Today is Mardi Gras, the last day of Carnival and the last day before the lent season begins tomorrow. I have the pleasure of welcoming back Diana Gordon with a contribution to Discovering Traditions, she is shedding some light on the Mardi Gras celebrations in New Orleans. Last time she was a guest on my blog she shared her Christmas Traditions. Last week Conny Kauffmann contributed to Discovering Traditions with a post on Karneval as it is celebrated in Cologne.
Discovering Traditions: Mardi Gras by Diana Gordon
We here in New Orleans start the Carnival season just after Christmas and New Years end. January 6 marks the Epiphany/Twelfth Night, which is the start of Carnival season and the lead up to Mardi Gras, the last big hurrah before Lent. From Epiphany to Mardi Gras (Fat Tuesday), there’ll be parades and balls and costumes and king cake. Continue reading “Discovering Traditions: Mardi Gras by Diana Gordon”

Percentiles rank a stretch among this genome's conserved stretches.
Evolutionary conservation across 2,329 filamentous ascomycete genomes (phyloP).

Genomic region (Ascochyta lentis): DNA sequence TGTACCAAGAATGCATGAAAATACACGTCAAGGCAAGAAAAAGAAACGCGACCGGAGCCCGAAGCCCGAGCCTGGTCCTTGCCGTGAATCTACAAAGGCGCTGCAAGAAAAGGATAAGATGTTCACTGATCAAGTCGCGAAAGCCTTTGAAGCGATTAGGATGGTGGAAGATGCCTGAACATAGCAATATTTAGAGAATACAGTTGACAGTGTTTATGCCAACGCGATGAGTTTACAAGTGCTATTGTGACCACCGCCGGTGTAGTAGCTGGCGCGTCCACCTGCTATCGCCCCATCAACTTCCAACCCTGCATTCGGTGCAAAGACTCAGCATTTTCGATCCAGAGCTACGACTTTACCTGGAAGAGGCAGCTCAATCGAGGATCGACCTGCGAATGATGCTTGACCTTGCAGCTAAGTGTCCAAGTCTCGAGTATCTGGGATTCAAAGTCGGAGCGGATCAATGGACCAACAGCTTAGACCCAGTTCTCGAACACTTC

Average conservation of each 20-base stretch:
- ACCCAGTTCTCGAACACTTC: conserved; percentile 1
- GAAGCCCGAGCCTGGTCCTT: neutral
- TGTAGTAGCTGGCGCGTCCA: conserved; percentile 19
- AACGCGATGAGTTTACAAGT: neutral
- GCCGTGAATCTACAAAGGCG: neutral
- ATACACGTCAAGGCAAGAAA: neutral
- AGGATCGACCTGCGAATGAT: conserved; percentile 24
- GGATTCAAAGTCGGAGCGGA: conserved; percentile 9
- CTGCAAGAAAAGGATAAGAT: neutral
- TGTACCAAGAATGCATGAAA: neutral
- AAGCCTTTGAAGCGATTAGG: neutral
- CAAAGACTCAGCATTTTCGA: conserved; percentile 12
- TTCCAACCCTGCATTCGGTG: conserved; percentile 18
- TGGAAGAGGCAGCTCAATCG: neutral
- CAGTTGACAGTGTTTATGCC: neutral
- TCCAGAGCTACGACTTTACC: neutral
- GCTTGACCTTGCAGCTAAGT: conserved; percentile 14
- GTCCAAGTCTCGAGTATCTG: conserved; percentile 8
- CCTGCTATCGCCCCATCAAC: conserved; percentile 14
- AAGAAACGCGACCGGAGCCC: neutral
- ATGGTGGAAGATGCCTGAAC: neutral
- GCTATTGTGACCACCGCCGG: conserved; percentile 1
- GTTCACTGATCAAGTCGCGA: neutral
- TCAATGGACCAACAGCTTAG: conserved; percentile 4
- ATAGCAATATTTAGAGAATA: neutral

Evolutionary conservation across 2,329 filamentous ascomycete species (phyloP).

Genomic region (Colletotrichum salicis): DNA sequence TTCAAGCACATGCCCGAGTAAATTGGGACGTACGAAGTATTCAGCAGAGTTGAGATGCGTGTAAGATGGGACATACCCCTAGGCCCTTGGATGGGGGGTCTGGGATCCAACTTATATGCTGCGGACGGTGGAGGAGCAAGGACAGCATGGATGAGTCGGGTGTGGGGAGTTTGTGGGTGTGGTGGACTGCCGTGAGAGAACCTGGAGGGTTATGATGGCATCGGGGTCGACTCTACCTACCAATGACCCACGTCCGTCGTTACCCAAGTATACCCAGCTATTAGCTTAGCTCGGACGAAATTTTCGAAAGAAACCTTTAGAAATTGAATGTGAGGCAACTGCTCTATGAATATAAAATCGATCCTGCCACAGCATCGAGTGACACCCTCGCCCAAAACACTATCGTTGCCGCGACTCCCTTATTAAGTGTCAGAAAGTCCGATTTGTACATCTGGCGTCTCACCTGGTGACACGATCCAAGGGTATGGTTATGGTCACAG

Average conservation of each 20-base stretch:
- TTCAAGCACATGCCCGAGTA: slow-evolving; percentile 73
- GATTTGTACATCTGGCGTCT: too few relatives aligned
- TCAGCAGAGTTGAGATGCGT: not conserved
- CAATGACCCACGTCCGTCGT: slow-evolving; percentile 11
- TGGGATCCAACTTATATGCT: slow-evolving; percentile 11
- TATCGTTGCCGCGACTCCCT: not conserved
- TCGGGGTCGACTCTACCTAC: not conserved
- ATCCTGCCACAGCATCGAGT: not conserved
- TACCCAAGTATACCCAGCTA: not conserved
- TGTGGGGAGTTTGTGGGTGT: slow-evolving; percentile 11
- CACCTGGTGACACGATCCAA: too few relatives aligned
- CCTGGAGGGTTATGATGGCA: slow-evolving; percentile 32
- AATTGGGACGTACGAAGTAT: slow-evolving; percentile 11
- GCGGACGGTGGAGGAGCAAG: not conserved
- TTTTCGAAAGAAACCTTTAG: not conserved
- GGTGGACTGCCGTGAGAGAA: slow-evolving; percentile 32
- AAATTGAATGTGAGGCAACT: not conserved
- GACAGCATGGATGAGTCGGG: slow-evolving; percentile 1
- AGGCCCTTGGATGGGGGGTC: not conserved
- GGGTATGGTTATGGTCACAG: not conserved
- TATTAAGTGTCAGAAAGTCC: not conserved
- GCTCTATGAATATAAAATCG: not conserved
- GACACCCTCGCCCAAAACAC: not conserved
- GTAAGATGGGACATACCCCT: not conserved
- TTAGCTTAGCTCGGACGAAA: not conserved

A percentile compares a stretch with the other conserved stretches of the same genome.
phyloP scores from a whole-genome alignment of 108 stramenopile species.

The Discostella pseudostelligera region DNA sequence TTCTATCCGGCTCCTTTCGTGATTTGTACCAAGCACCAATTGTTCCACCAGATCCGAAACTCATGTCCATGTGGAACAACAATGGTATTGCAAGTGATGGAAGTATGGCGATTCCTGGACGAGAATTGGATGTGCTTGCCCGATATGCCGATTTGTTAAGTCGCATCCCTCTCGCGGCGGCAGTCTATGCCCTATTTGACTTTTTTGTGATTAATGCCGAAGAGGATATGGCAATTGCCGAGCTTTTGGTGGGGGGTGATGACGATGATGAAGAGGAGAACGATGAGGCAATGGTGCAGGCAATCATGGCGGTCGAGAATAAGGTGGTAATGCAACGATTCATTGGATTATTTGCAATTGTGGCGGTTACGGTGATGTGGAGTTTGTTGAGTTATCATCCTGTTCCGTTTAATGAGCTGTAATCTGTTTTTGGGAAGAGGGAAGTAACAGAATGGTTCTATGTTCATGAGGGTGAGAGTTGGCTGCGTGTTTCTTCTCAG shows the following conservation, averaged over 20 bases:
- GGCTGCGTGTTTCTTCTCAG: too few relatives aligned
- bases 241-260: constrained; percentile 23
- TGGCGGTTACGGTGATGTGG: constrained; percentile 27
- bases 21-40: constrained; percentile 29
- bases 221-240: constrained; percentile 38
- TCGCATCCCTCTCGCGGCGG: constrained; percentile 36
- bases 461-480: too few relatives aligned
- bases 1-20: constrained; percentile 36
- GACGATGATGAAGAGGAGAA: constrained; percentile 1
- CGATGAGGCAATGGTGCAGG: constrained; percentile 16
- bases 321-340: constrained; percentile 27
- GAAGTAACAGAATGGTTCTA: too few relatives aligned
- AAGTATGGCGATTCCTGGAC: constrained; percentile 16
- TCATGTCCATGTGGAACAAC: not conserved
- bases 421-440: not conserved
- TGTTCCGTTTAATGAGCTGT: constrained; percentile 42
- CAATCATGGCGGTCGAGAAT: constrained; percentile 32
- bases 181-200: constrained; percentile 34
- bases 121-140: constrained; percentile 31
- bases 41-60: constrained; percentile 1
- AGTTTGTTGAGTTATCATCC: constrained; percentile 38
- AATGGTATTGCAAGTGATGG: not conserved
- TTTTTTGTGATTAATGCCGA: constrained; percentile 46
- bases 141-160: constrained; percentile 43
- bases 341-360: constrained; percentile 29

Carnival is early this year, I am happy to have Conny Kaufmann as my guest for Discovering Traditions today. She is sharing this very important German tradition, especially for those who live or are from Köln, Düsseldorf and the surrounding region. This is the 3rd Discovering Traditions post, you can find the other two here and here.
Discovering Traditions: Karneval by Conny Kaufmann
Alaaf and Helau!
They call it “The Fifth Season.” A season of fun, festivities and frivolities, before the start of Lent. And when you’re in Germany, the Rhineland region – especially Cologne – is the place to be during Karneval.
Karneval is celebrated the world over and has many names. Within Germany, you’ll hear the common Karneval, Fasching or Fastnacht, depending on regional preference. They all traditionally refer to the last full scrumptious meal before Lent, the traditional, Catholic time of fasting. Even if you have never heard of the German celebration, chances are that Carnavale do Rio de Janeiro, Notting Hill Carnival, Venetian Carnival or Mardi Gras are fests you are familiar with. They all celebrate the same thing, just in slightly different ways. Mardi Gras even translates as “Fat Tuesday”, because nice and fatty foods were restricted from Ash Wednesday until Easter Sunday. So if your region celebrates Karneval, chances are it is – or historically used to be – predominantly Catholic. Continue reading “Discovering Traditions: Karneval by Conny Kaufmann”